The first two drafts of the American Declaration of Independence were written on hemp paper. The first version of the US Constitution also got drafted on hemp paper. The current usage of hemp paper, however, is restricted mostly to specialty paper.
Ancient Chinese paper
How Hemp Paper Is Made Today?
Fibers sourced from hemp stalks are among the strongest plant fibers in tensile strength. Hemp stalks yield two types of fibers: long bast fibers and short hemp hurds or pulp fibers. Longer bast fibers come from the outer layer of the hemp stem while hemp hurds refers to the woody inner core.
It is possible to use both types of fibers for the production of hemp paper. Paper made from the long bast fibers is crumbly, thin, and coarse. Paper made from hemp hurds or pulp is thicker and softer. The production process of paper from hemp pulp is also easier.
Hemp paper like traditional paper needs the pulping of the fibers into a slurry. This is easier to do using hemp hurds. The first step is to separate the pulp from other plant matter. The next step is to soak the refined pulp in clean water and pound it to get a pulp slurry.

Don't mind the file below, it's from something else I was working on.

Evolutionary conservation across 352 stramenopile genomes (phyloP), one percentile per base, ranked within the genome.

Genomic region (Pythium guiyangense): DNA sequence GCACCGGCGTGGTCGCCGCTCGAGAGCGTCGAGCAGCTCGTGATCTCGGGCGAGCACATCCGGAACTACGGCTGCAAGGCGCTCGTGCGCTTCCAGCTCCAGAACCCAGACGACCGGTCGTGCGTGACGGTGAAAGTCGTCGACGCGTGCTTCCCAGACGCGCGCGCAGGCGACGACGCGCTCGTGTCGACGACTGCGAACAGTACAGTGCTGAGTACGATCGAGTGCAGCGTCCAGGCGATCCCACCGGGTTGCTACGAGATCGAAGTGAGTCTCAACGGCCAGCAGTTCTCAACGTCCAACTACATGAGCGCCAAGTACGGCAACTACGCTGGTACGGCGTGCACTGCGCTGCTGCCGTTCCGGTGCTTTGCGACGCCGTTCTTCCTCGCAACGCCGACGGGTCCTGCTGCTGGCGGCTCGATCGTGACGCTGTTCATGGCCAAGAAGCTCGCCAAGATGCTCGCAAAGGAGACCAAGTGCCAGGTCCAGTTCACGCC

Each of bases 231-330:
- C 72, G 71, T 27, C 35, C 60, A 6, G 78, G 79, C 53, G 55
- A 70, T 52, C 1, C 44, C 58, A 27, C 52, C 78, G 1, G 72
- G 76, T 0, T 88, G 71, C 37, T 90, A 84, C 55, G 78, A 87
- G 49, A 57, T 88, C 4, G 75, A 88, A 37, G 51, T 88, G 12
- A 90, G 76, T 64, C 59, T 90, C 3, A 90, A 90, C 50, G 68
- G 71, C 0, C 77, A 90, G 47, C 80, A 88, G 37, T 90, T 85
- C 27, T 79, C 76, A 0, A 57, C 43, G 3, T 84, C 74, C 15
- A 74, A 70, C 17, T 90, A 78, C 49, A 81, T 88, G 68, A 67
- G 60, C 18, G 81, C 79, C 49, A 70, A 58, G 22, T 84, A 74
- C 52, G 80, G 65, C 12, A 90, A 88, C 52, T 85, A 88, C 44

In industrial papermaking, some additives are used for the slurry. The next step is to remove the excess water from the slurry. The paper machine spreads the slurry on a mobile continuous screen for the water to be drained by gravity or vacuum.
Then the wet paper goes through pressing to be dried. The final outcome is a roll of paper. Cutting the rolls into different paper sizes using mechanized cutters is often a separate enterprise that paper mills do not undertake.